Neymar's trickery can take him beyond Lionel Messi and Cristiano Ronaldo
Tom Adams says Brazil and Barcelona star Neymar is embracing his inner kid again, and it could propel him to the very top of the game.
On Sunday night in Brazil’s Copa America opener against Peru, Neymar scored with a header, took out six defenders to set up Douglas Costa with an assist that would make Andres Iniesta blush and was booked for wiping away the referee’s disappearing spray at a free-kick.
Yet none of these incidents were the most memorable part of his performance.
That came with a frankly obscene piece of skill after 23 minutes which saw him scoop a standing ball over the head of Peru defender Luis Advincula as he came in to challenge the Brazilian. As Advincula spun round to try and make amends, Neymar met the ball on the half-volley with those soft but surgically precise toes and flicked it back the other way over his head again. As Neymar controlled the ball on his forehead and made to sprint away, Advincula embraced full notoriety by thumping his tormentor in the back from behind. It was the only way he could stop him.
This playful Neymar, bent on humiliation, seemingly went into hibernation for a while, but is back with glorious, iconoclastic impudence. This was clear in the Copa del Rey final and now again in the Copa America. It is a thrill to watch Neymar rediscover these elements of his game, elements which could push him to the very summit of football.
After this eventful display against Peru, Neymar was asked about an issue which has seeped deep into football’s consciousness in recent seasons. But when it comes to debates of this nature, Neymar knows his place - and that place is still in the shadow of Lionel Messi. His answer, ventured enthusiastically: “This year the Ballon d’Or already has an owner.”
Well, what else could he say? And in any case Neymar was probably correct so far as 2015 is concerned. But if anyone can break the oppressive duopoly enjoyed by Messi and Cristiano Ronaldo on the World Player of the Year title, it's Neymar.
Since 2008 the Ballon d’Or has been the personal possession of Messi and Ronaldo, swapping hands between the two players who have the game in thrall. In the 10 years prior to that, though, there were 10 different winners, four of them Brazilian: Rivaldo (1999), Ronaldo (2002), Ronaldinho (2005) and Kaka (2007).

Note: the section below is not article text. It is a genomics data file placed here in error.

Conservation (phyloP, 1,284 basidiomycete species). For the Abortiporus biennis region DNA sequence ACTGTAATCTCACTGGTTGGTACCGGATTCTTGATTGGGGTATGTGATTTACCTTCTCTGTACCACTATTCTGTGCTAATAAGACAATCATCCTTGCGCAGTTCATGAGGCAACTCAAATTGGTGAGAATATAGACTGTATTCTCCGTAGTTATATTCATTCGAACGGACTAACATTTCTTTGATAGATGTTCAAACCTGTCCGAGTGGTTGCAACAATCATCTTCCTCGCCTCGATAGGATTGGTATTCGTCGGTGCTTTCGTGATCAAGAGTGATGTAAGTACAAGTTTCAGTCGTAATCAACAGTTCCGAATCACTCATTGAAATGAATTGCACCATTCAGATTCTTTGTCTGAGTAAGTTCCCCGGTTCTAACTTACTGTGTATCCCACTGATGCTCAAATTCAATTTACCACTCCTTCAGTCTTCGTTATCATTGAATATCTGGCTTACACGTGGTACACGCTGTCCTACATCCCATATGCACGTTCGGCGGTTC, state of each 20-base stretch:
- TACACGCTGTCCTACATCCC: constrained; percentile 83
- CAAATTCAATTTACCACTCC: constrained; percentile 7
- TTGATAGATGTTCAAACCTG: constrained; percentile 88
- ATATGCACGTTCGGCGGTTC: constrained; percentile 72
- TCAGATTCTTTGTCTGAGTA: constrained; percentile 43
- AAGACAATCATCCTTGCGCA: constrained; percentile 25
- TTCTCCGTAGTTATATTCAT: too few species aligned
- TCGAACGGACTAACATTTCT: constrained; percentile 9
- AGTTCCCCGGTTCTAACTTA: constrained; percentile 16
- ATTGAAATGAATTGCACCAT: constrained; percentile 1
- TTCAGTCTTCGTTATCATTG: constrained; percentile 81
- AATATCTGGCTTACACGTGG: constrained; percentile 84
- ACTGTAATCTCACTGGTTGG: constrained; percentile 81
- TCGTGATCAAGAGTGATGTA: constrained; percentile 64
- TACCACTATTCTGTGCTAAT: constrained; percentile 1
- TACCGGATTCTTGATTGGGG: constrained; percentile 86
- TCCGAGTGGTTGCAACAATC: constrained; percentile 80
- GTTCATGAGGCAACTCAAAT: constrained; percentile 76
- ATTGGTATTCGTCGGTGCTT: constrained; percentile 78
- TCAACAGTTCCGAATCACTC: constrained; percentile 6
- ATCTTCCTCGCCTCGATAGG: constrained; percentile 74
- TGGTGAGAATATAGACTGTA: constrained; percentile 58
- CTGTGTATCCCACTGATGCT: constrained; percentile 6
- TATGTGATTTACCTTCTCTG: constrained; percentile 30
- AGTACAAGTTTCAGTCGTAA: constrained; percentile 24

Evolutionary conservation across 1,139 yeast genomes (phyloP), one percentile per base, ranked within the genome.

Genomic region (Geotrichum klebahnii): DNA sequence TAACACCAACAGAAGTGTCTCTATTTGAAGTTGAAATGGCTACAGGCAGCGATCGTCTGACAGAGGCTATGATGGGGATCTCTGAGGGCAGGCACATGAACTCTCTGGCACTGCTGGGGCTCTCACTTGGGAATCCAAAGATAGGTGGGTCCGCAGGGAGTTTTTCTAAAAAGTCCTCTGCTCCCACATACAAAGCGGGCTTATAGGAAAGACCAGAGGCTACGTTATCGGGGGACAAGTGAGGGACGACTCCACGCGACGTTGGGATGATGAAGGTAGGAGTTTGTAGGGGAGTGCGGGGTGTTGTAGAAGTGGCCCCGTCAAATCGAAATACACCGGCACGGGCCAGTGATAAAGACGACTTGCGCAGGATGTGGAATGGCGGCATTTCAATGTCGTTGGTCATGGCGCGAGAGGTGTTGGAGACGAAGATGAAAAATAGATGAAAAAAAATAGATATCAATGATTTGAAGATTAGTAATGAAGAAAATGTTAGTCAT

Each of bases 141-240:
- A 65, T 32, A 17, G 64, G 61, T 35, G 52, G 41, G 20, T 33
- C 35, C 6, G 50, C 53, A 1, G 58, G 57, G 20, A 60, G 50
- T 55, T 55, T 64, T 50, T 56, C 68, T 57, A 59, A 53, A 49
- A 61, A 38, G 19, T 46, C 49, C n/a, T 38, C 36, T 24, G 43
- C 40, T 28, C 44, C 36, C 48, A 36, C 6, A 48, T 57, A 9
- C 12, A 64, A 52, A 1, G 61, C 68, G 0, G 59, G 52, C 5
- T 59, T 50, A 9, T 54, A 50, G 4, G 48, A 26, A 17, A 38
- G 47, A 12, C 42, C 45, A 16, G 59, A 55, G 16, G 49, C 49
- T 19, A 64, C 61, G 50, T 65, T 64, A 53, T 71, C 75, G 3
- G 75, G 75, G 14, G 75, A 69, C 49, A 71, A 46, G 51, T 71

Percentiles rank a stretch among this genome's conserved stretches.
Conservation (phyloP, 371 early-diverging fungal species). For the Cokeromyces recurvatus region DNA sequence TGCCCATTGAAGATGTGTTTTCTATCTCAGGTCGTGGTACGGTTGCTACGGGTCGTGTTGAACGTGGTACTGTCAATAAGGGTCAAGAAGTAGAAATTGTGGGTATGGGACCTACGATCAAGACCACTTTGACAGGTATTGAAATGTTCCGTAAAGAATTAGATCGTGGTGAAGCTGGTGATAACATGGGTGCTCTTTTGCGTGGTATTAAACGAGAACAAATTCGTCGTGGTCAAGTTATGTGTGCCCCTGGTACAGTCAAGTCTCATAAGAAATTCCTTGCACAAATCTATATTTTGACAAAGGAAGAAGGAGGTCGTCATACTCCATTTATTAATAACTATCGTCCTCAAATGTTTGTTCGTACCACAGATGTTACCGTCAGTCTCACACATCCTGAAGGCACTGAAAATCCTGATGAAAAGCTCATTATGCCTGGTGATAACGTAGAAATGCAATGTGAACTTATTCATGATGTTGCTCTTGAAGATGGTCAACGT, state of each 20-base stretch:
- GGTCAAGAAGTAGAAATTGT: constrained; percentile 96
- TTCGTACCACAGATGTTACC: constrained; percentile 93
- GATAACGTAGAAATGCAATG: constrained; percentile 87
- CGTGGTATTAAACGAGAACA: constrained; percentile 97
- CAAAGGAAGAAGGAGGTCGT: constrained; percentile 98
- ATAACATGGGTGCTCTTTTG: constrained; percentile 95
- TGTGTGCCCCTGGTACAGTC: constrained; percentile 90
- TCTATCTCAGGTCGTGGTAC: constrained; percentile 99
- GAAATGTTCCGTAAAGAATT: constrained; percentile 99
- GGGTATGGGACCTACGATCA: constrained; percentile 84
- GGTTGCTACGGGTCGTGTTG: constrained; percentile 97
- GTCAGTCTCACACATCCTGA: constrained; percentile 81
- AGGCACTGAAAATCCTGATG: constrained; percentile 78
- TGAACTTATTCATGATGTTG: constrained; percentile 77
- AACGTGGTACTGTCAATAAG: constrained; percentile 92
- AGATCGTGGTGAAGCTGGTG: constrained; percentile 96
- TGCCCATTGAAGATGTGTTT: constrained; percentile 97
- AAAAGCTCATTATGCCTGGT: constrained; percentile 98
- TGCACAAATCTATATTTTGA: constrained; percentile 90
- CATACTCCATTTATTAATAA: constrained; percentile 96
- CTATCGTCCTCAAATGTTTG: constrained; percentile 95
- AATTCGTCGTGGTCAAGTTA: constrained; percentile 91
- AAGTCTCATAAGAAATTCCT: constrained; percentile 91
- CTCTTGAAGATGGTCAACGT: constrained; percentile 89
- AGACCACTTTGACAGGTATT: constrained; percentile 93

And the next best player in the world could resurrect this heritage. Neymar – a 23-year-old who with 44 international goals for Brazil has already outscored Kaka, Rivaldo and Ronaldinho and will surely eclipse Ronaldo’s 62 with relative ease – looks best placed to join this elite. As Sir Alex Ferguson said in April: "When I had Anderson at United, he spoke volumes about [Neymar’s] ability. So hopefully he'll be the next one who'll produce the type of talent we see in Messi and Ronaldo.”
Copa America-2015 (Alexis Sanchez, Messi, Neymar)Eurosport
If Neymar is to ascend to the level of Messi and Ronaldo, will he do so by embracing what it is which makes Neymar, Neymar or by suppressing the baser instincts of his football nature?
This is a forward who was football’s first viral sensation; the Santos player who became world famous thanks to his YouTube showreel, a dazzling succession of dribbles, goals, feints and tricks accompanied by a Euro dance soundtrack. Sometimes buffering, sometimes pixellated, but always brilliant.
In his first year at Barcelona, Neymar reined in the extravagance. This was a period of quiet assimilation and reverence of Messi. He scored some goals, showed off some tricks, but the circus star of Santos had become a more studious presence. He subjugated himself to Barca’s team ethos.
This season, though, it felt as though Neymar was rediscovering those elements which added so much fantasy to his game. In the Clasico in October he pulled out the rainbow flick which became his trademark in Brazil, though admittedly the ball went out of play. He executed it rather more effectively in the Copa del Rey final – only to be assaulted by criticism for what was seen as an act of gross disrespect.
Athletic Bilbao's defender Xabier Etxeita (3rdL) clashes with Barcelona's Brazilian forward NeymarAFP
Athletic Bilbao captain Andoni Iraola said, “I didn’t find [Neymar’s flick] elegant or sporting”. Perhaps the reaction you might expect from an opponent who has been beaten and quite possibly humiliated. But Iraola found an unlikely ally in Xavi, who turned on Neymar after completing his move from Barcelona to Qatari club Al Sadd.
"I understand people's attitudes to his [rainbow flick] against Athletic Bilbao in the Copa. Some saw it as a lack of respect. Those things in Brazil are accepted, but not so much [in Spain]. He should reflect on it because he's an extraordinary guy, a hard worker and humble.
"But he has this Brazilian trait, which sees such things as part of the show. [In Spain], it looks like a lack of respect."
For Xavi, football is not just a sport but an ideological enterprise. Pass the ball, win matches, but do it a certain way. Strangely, for a man who preaches the importance of entertaining, in his world view there is no room for the kind of free-thinking, avant garde approach that Neymar embodies. Spontaneity is looked down upon; frivolity discarded. And this from a former team-mate of Ronaldinho.
Neymar inspired Brazil to victoryPA Sport
But here's the crux of the matter: Xavi became so great because he became the fullest expression of his own self, his particular set of talents. Neymar must do the same.
Neymar’s brain is hard-wired in a different way, and players like Xavi - for all their ability - don’t win Ballon d’Ors.
The good news is, Neymar won't change. His destiny is sure. Asked to respond to the anger of the Athletic players, Neymar said in May: “They might have been angry, but [the flick] represents my style of play and I’ve been doing it for years. I won’t change my style of play just because it makes others angry.”